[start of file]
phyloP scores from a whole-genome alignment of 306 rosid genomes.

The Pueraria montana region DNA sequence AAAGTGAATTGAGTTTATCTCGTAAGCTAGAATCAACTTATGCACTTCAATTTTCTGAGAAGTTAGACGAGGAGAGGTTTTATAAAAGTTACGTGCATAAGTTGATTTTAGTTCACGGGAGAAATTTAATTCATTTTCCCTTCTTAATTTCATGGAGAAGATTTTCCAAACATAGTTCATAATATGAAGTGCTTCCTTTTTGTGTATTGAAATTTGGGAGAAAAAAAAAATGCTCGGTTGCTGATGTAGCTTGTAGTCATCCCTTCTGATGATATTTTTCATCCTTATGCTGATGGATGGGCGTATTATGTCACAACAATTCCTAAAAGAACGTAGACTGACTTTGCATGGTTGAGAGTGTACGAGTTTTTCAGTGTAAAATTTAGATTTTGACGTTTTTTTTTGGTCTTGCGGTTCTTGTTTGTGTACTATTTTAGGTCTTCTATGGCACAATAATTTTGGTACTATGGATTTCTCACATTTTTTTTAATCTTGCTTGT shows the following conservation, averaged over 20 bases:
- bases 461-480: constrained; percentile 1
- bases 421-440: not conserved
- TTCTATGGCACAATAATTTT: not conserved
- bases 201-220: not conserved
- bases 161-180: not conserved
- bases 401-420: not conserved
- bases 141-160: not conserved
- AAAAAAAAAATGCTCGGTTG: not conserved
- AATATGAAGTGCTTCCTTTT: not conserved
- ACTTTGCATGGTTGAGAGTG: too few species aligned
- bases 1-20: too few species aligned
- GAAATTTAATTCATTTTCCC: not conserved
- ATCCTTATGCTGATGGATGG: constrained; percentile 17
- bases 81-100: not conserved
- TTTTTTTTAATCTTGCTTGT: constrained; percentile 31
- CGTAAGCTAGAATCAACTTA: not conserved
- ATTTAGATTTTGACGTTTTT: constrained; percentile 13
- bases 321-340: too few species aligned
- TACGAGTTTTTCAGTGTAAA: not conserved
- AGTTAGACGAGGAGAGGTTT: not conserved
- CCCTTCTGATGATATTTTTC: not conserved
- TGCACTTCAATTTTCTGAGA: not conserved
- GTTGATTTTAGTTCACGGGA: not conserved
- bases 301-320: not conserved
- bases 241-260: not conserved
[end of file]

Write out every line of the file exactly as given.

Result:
phyloP scores from a whole-genome alignment of 306 rosid genomes.

The Pueraria montana region DNA sequence AAAGTGAATTGAGTTTATCTCGTAAGCTAGAATCAACTTATGCACTTCAATTTTCTGAGAAGTTAGACGAGGAGAGGTTTTATAAAAGTTACGTGCATAAGTTGATTTTAGTTCACGGGAGAAATTTAATTCATTTTCCCTTCTTAATTTCATGGAGAAGATTTTCCAAACATAGTTCATAATATGAAGTGCTTCCTTTTTGTGTATTGAAATTTGGGAGAAAAAAAAAATGCTCGGTTGCTGATGTAGCTTGTAGTCATCCCTTCTGATGATATTTTTCATCCTTATGCTGATGGATGGGCGTATTATGTCACAACAATTCCTAAAAGAACGTAGACTGACTTTGCATGGTTGAGAGTGTACGAGTTTTTCAGTGTAAAATTTAGATTTTGACGTTTTTTTTTGGTCTTGCGGTTCTTGTTTGTGTACTATTTTAGGTCTTCTATGGCACAATAATTTTGGTACTATGGATTTCTCACATTTTTTTTAATCTTGCTTGT shows the following conservation, averaged over 20 bases:
- bases 461-480: constrained; percentile 1
- bases 421-440: not conserved
- TTCTATGGCACAATAATTTT: not conserved
- bases 201-220: not conserved
- bases 161-180: not conserved
- bases 401-420: not conserved
- bases 141-160: not conserved
- AAAAAAAAAATGCTCGGTTG: not conserved
- AATATGAAGTGCTTCCTTTT: not conserved
- ACTTTGCATGGTTGAGAGTG: too few species aligned
- bases 1-20: too few species aligned
- GAAATTTAATTCATTTTCCC: not conserved
- ATCCTTATGCTGATGGATGG: constrained; percentile 17
- bases 81-100: not conserved
- TTTTTTTTAATCTTGCTTGT: constrained; percentile 31
- CGTAAGCTAGAATCAACTTA: not conserved
- ATTTAGATTTTGACGTTTTT: constrained; percentile 13
- bases 321-340: too few species aligned
- TACGAGTTTTTCAGTGTAAA: not conserved
- AGTTAGACGAGGAGAGGTTT: not conserved
- CCCTTCTGATGATATTTTTC: not conserved
- TGCACTTCAATTTTCTGAGA: not conserved
- GTTGATTTTAGTTCACGGGA: not conserved
- bases 301-320: not conserved
- bases 241-260: not conserved